Something Rotten! Review: Broadway's Shakespearian Romp Lands In San Francisco

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With all the happenings in the world, sometimes what's needed is some light diversion to entertain and put a smile on people's faces. To that end, Something Rotten! does deliver. Coming off of a 742-performance run on Broadway, the national tour has landed in San Francisco for a three and a half week run (until September 10th) at the Orpheum Theater. It's a comedic look at late 16th-century London and the rock-star status of The Bard, William Shakespeare (played here by Adam Pascal, who also played the original cast of Rent as Roger Davis).

With all of London swooning at Will's every word, two playwrights:  Nick (played by Rob McClure) and Nigel Bottom (Josh Grisetti) are struggling to come up with any idea for a play of their own. Nick without inspiration and in desperation seeks out the help of a soothsayer (Blake Hammond) – who turns out to be the historical Nostradamus' nephew, Thomas. Looking into the future for "the next big thing on the stage," Thomas overshoots the mark and reveals the big thing to be musicals. His visions lead him into a fabulous song and dance number which is a who's who of musical theater history. If you've ever wanted to geek-check your friends to see how versed they are in musicals, by the end of Something Rotten's first act – you'll know. From Cats to South Pacific to Phantom of the Opera to Avenue Q and most points in-between.

There's a blossoming love between Nigel and the local Puritan leader's daughter, Portia (Autumn Hurlbert). There's Nick's wife Bea (Maggie Lakis) who will do any job she can find to help make ends meet so that he can continue to write his plays. And amongst it all is the Bard strutting around – even giving a performance in a local park. To which Nick exclaims, "Shakespeare in the Park?" That's the kind of jokes you'll get; this is no show to change the the history of theater (not every show can be Hamilton), but it is a great way to spend an evening. The songs are catchy, the plot straightforward, and the two acts over two and a half hours goes by before you know it.

The cast's performances were fine, with Grisetti's Nigel Bottom amongst the men and both Hurlbert and Lakis amongst the women giving the best vocal performances of the night. There seemed to be some audio challenges, both with the opening song, sung by The Minstrel (Nick Rashad Burroughs), and then the first few songs  by Pascal sounded muddy over the Orpheum's sound system and the clarity of the lyrics not as crisp as many of the others. By act 2, things did improve by the time Pascal breaks into the number, Hard to be the Bard, where Shakespeare bemoans how hard it is to be him. That latter nitpick I expect will be dialed in by the sound crew within the first few nights.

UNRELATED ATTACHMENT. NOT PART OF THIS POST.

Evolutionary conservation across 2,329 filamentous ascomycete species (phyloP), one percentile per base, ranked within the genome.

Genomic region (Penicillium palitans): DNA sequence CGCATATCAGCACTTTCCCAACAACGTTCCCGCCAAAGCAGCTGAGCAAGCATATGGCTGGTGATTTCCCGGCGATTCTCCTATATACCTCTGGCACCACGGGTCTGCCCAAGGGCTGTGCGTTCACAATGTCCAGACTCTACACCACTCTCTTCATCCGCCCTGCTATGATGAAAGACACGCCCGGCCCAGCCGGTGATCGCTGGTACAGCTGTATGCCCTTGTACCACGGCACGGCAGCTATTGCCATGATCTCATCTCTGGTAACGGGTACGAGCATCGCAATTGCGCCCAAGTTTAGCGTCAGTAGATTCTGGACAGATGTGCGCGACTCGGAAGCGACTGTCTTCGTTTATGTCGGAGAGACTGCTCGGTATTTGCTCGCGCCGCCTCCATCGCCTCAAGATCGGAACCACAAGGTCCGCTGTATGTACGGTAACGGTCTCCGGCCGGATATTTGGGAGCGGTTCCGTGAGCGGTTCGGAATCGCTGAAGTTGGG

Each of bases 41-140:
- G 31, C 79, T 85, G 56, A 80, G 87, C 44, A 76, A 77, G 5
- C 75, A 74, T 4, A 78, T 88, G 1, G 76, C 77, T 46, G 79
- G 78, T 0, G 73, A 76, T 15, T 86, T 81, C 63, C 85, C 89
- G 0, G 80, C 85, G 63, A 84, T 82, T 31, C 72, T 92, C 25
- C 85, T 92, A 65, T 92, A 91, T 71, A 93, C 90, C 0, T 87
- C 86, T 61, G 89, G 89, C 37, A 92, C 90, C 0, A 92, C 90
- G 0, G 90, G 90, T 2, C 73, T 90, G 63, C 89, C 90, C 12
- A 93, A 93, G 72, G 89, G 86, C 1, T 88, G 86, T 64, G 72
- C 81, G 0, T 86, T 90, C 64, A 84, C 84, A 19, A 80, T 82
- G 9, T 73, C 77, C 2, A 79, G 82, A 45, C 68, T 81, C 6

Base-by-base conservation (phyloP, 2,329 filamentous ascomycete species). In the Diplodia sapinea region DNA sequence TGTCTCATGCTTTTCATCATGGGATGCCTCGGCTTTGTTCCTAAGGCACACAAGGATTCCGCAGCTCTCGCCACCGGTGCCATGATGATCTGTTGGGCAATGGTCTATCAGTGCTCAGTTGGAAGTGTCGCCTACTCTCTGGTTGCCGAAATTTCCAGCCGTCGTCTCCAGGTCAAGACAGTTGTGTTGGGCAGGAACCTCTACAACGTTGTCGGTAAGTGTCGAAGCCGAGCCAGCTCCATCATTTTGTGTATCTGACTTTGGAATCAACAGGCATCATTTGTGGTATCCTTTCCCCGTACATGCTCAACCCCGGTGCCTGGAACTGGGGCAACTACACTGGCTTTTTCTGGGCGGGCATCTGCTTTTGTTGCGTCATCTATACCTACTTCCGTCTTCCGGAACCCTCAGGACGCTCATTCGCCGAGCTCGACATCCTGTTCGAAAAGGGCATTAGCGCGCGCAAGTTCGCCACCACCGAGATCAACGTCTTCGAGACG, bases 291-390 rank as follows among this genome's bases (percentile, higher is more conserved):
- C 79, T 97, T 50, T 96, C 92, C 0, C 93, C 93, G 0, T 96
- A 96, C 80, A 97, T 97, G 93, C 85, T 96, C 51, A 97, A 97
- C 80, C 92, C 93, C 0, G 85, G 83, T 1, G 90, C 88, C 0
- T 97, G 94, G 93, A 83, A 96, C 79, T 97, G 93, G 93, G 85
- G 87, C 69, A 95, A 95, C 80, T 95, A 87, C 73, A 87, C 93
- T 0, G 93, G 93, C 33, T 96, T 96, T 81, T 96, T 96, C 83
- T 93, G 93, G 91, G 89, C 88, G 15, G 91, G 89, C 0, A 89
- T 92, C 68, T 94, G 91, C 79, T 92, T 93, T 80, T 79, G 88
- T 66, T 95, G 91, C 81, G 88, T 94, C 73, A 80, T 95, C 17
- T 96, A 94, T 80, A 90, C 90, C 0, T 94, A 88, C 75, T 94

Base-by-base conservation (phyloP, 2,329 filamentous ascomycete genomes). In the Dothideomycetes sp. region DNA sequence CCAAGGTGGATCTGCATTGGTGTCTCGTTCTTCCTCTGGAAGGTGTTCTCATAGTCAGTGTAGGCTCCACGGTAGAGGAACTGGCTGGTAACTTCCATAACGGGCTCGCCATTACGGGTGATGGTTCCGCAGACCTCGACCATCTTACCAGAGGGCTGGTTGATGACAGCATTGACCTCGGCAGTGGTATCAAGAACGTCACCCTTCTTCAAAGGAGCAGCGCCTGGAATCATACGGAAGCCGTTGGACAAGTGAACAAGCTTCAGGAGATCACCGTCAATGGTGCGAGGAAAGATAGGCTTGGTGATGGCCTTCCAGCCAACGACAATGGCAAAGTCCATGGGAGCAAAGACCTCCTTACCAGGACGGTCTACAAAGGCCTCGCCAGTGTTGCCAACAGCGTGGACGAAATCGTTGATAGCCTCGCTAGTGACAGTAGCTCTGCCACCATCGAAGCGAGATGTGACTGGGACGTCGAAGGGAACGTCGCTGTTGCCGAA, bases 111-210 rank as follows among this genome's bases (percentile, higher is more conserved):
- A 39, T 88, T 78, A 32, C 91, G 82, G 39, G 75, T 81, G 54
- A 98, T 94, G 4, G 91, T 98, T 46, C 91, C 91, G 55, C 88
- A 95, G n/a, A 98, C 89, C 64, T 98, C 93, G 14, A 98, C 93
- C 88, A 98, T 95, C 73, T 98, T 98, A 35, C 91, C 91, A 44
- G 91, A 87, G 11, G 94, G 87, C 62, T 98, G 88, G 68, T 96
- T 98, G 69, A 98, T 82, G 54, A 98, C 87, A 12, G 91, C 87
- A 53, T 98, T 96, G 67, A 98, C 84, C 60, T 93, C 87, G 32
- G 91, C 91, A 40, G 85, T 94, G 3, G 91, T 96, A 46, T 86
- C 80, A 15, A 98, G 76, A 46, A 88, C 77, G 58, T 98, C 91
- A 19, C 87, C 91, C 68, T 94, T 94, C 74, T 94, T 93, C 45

Nearly every character in the play has a reflection from Shakespeare's plays (like Nick Bottom is the comedic relief character from A Midsummer Night's Dream, and Bea is a spin on Beatrice from Much Ado About Nothing). One other notable is the local moneylender to whom Nick is in debt to, a jew named Shylock (who is thrilled to hear that Shakespeare might put him into one of his plays). With everything going on in the world at the moment, it's a delicate line that some of the jokes play with, but they hit more often than they miss. In our performance one show-stopping moment occurred when the soothsayer is divining future hit scenes, which includes a nun, and singing children… running away from the Nazis. Nick asks if the Naxi's are the good guys or the bad guys. Nostradamus replies, "I'm not sure, but it seems important that we get that one right."- to that the audience cut loose with a three minute ovation. So at least one solid statement was made, and for the rest of the evening, it was time to just relax and enjoy some escapism and to entertain ourselves with how many in-jokes we could catch in the first pass.

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About Bill Watters

Games programmer by day, geek culture and fandom writer by night. You'll find me writing most often about tv and movies with a healthy side dose of the goings-on around the convention and fandom scene.

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